Handicapping a genuine fight is not always as easy as it seems. As in other endeavors, much of the “everybody knows” knowledge ain’t necessarily so. Consider this case study from the Scientific Research Centre of the Slovenian Academy of Sciences and Arts:
We recently showed that Nephilengys malabarensis eunuchs, i.e. sterile spider males that lost their genitals during copulation, become more aggressive during male–male contests. Here, we add crucial comparative data by exploring eunuch fighting behaviour in Nephilengys livida from Madagascar, specifically by testing the ‘better fighter hypotheses’ in a laboratory setting. Similar to N. malabarensis, N. livida copulations resulted in total male castration with the severed palp plugging the female genitals in 70.83% cases, which mostly (63.63%) prevented subsequent copulations. Unexpectedly, however, N. livida eunuchs exhibited lower aggressiveness than virgin males.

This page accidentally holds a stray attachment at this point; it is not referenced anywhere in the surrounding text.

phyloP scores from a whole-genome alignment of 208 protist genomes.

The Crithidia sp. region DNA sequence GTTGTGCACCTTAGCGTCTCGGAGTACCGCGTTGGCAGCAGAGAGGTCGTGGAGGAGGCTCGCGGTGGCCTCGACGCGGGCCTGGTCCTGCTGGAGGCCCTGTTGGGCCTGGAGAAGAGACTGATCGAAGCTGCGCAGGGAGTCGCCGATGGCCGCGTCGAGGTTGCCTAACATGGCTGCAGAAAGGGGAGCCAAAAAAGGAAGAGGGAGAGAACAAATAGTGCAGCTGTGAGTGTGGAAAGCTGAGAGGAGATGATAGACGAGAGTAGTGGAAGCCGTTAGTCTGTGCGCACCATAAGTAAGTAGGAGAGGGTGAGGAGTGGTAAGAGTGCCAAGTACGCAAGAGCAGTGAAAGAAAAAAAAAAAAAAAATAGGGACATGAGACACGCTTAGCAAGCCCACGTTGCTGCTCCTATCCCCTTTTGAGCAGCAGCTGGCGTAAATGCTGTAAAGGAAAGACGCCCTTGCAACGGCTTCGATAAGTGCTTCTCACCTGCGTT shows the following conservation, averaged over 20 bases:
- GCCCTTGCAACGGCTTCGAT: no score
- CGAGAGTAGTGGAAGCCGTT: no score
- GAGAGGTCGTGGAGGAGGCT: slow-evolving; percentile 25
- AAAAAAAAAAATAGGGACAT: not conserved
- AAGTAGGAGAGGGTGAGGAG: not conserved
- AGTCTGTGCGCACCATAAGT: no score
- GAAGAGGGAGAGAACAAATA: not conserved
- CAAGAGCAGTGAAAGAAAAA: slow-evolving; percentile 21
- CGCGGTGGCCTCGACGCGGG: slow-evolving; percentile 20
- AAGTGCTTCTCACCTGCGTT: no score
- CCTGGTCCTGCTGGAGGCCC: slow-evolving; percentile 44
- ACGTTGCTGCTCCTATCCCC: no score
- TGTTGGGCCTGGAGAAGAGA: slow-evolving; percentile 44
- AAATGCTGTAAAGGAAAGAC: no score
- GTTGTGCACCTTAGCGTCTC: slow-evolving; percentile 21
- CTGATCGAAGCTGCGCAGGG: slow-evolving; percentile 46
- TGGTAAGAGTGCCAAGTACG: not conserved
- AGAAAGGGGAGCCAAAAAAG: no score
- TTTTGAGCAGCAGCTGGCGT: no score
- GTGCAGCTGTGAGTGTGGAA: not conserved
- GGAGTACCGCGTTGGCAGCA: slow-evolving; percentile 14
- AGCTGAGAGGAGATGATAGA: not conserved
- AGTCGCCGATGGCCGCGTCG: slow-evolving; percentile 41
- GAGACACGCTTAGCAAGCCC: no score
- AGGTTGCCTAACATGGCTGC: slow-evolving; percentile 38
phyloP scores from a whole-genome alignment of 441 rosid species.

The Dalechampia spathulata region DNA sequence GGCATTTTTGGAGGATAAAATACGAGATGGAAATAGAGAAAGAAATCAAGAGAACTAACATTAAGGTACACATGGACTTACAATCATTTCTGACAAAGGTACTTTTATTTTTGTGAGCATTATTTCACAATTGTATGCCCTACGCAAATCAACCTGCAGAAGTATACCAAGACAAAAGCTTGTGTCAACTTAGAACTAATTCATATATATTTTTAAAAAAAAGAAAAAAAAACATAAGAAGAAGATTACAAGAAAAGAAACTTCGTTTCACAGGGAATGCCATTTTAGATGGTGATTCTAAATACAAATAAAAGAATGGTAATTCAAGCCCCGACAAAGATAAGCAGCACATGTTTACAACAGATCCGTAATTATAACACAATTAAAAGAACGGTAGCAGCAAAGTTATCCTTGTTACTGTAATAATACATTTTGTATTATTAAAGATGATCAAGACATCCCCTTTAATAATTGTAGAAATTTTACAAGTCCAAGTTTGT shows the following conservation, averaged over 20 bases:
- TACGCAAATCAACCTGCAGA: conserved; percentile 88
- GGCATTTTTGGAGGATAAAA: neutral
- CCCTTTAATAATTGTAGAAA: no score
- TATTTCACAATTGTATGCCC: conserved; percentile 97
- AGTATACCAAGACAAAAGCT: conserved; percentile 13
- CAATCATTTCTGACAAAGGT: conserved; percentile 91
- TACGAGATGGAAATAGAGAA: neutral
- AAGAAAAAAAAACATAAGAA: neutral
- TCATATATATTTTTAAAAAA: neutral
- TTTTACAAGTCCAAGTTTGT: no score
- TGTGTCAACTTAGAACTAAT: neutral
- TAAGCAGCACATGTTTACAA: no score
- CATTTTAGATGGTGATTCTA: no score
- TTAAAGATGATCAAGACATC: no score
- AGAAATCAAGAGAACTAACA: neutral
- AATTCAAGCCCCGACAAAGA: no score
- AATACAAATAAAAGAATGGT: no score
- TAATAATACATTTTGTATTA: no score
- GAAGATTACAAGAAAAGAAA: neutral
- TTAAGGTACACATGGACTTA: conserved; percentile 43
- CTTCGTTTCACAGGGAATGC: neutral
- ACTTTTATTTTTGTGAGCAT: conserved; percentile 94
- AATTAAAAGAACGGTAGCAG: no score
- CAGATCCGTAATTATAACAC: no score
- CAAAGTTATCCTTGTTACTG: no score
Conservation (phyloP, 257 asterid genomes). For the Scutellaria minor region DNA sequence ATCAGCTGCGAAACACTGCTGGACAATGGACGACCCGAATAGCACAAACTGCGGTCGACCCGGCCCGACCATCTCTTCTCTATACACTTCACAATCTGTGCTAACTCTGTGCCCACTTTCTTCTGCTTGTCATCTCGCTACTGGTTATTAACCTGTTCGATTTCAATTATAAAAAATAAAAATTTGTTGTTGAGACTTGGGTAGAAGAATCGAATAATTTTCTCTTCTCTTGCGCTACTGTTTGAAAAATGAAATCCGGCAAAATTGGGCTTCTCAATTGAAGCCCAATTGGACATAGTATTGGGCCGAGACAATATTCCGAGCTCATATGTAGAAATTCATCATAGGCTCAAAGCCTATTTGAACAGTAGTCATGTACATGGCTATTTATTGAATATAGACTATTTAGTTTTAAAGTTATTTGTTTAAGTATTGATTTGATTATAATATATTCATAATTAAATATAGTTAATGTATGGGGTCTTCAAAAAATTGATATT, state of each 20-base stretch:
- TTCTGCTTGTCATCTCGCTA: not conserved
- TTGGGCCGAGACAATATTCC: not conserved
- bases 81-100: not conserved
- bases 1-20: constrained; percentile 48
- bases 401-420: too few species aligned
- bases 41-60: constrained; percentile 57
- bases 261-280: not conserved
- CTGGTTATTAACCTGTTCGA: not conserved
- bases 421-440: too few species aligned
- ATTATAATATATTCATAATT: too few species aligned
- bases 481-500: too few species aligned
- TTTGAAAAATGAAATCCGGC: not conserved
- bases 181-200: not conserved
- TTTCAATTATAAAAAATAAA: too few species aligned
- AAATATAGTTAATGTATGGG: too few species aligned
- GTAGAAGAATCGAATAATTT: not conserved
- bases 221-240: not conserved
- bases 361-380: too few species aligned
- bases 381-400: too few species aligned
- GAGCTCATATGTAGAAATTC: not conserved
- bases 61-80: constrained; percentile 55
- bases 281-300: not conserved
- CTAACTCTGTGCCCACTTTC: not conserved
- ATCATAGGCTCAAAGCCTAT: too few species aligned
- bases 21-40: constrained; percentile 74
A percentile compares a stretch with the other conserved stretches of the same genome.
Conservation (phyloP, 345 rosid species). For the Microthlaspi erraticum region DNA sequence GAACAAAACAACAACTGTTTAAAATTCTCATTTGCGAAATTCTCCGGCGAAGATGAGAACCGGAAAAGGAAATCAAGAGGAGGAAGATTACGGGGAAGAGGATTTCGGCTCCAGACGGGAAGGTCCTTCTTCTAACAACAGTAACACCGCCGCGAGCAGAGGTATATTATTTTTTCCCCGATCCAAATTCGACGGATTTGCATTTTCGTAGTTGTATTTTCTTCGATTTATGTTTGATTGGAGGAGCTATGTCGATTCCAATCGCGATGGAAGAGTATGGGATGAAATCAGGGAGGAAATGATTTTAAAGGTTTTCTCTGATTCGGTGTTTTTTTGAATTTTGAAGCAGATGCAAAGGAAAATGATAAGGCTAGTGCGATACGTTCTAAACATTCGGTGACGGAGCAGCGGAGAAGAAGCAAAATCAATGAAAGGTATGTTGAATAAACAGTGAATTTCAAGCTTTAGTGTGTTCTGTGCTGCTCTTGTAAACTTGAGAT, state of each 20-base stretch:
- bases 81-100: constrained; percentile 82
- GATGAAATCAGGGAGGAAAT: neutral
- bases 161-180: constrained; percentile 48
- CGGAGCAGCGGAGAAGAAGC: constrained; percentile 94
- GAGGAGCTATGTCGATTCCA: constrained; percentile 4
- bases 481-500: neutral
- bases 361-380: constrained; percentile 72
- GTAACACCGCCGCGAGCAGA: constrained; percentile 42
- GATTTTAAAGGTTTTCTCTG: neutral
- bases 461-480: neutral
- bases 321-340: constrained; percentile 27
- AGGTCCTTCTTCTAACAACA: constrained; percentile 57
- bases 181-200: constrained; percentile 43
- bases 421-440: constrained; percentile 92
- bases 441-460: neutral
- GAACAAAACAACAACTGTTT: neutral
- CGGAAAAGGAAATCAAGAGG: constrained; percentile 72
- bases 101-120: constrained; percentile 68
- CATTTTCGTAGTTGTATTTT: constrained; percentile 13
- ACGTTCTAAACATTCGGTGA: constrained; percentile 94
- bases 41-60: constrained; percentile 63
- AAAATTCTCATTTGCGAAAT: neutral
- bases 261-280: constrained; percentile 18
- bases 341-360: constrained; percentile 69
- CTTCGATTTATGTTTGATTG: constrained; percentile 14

(Thanks to investigator Tom Gill for bringing this to our attention.)